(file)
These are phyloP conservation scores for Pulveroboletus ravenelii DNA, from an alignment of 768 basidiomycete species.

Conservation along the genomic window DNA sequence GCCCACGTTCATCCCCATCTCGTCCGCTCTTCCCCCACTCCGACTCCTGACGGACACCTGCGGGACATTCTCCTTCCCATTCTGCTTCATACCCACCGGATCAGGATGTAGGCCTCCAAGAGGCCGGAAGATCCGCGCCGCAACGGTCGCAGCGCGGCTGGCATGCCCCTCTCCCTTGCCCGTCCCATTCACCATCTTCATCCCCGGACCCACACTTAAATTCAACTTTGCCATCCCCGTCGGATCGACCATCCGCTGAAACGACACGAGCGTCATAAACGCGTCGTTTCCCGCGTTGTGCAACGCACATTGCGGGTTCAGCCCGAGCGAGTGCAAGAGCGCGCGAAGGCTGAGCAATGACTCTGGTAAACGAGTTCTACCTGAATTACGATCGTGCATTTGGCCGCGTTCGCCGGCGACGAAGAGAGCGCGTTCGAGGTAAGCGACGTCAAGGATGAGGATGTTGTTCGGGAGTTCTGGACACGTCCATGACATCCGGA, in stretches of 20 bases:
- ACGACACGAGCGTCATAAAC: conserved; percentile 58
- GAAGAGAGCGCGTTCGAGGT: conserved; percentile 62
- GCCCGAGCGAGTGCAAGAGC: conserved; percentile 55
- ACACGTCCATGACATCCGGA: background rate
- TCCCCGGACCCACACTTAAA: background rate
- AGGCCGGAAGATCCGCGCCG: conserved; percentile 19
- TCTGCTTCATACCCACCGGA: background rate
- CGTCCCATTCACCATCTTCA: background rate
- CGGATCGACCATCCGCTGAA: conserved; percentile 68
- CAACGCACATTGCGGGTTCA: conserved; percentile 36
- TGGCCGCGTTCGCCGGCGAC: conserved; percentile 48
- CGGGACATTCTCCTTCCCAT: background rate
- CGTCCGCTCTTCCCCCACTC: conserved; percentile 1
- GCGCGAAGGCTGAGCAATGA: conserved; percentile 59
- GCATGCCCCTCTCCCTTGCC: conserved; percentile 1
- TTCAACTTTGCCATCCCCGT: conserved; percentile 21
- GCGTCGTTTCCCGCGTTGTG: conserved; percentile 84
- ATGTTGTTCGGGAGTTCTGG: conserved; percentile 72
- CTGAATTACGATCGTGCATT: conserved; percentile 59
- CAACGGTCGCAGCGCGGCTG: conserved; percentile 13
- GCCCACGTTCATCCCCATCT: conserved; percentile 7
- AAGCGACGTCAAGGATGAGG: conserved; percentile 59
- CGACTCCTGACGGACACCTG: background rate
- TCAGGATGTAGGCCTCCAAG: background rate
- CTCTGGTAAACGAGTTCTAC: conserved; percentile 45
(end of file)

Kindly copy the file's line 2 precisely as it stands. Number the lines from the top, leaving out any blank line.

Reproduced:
Conservation along the genomic window DNA sequence GCCCACGTTCATCCCCATCTCGTCCGCTCTTCCCCCACTCCGACTCCTGACGGACACCTGCGGGACATTCTCCTTCCCATTCTGCTTCATACCCACCGGATCAGGATGTAGGCCTCCAAGAGGCCGGAAGATCCGCGCCGCAACGGTCGCAGCGCGGCTGGCATGCCCCTCTCCCTTGCCCGTCCCATTCACCATCTTCATCCCCGGACCCACACTTAAATTCAACTTTGCCATCCCCGTCGGATCGACCATCCGCTGAAACGACACGAGCGTCATAAACGCGTCGTTTCCCGCGTTGTGCAACGCACATTGCGGGTTCAGCCCGAGCGAGTGCAAGAGCGCGCGAAGGCTGAGCAATGACTCTGGTAAACGAGTTCTACCTGAATTACGATCGTGCATTTGGCCGCGTTCGCCGGCGACGAAGAGAGCGCGTTCGAGGTAAGCGACGTCAAGGATGAGGATGTTGTTCGGGAGTTCTGGACACGTCCATGACATCCGGA, in stretches of 20 bases: